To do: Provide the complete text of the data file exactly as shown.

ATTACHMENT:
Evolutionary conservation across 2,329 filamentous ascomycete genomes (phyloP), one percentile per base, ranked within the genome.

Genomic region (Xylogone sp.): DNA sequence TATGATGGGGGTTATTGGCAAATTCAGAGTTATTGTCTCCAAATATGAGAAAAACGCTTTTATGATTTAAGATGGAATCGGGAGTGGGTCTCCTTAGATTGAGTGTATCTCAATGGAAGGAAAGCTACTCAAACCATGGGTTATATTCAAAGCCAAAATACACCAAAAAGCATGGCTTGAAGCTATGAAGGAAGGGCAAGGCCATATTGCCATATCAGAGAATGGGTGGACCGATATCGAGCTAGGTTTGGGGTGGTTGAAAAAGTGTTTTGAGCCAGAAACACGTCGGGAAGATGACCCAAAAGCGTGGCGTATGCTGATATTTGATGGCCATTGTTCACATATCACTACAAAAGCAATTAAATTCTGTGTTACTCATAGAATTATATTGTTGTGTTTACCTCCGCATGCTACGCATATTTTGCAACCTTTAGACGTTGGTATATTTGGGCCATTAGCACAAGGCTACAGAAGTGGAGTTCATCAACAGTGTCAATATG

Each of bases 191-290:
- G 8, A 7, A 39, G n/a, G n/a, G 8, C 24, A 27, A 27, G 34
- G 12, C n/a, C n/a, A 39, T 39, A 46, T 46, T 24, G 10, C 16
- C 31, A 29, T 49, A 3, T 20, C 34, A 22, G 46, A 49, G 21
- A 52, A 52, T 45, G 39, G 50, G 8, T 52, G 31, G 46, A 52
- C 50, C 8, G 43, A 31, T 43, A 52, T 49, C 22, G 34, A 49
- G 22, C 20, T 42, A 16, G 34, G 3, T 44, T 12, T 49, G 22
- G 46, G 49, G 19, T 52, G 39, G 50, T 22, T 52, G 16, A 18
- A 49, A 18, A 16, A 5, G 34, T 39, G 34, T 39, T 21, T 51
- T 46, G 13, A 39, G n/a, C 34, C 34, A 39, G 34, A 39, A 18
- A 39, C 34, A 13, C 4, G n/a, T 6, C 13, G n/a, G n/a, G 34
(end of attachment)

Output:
Evolutionary conservation across 2,329 filamentous ascomycete genomes (phyloP), one percentile per base, ranked within the genome.

Genomic region (Xylogone sp.): DNA sequence TATGATGGGGGTTATTGGCAAATTCAGAGTTATTGTCTCCAAATATGAGAAAAACGCTTTTATGATTTAAGATGGAATCGGGAGTGGGTCTCCTTAGATTGAGTGTATCTCAATGGAAGGAAAGCTACTCAAACCATGGGTTATATTCAAAGCCAAAATACACCAAAAAGCATGGCTTGAAGCTATGAAGGAAGGGCAAGGCCATATTGCCATATCAGAGAATGGGTGGACCGATATCGAGCTAGGTTTGGGGTGGTTGAAAAAGTGTTTTGAGCCAGAAACACGTCGGGAAGATGACCCAAAAGCGTGGCGTATGCTGATATTTGATGGCCATTGTTCACATATCACTACAAAAGCAATTAAATTCTGTGTTACTCATAGAATTATATTGTTGTGTTTACCTCCGCATGCTACGCATATTTTGCAACCTTTAGACGTTGGTATATTTGGGCCATTAGCACAAGGCTACAGAAGTGGAGTTCATCAACAGTGTCAATATG

Each of bases 191-290:
- G 8, A 7, A 39, G n/a, G n/a, G 8, C 24, A 27, A 27, G 34
- G 12, C n/a, C n/a, A 39, T 39, A 46, T 46, T 24, G 10, C 16
- C 31, A 29, T 49, A 3, T 20, C 34, A 22, G 46, A 49, G 21
- A 52, A 52, T 45, G 39, G 50, G 8, T 52, G 31, G 46, A 52
- C 50, C 8, G 43, A 31, T 43, A 52, T 49, C 22, G 34, A 49
- G 22, C 20, T 42, A 16, G 34, G 3, T 44, T 12, T 49, G 22
- G 46, G 49, G 19, T 52, G 39, G 50, T 22, T 52, G 16, A 18
- A 49, A 18, A 16, A 5, G 34, T 39, G 34, T 39, T 21, T 51
- T 46, G 13, A 39, G n/a, C 34, C 34, A 39, G 34, A 39, A 18
- A 39, C 34, A 13, C 4, G n/a, T 6, C 13, G n/a, G n/a, G 34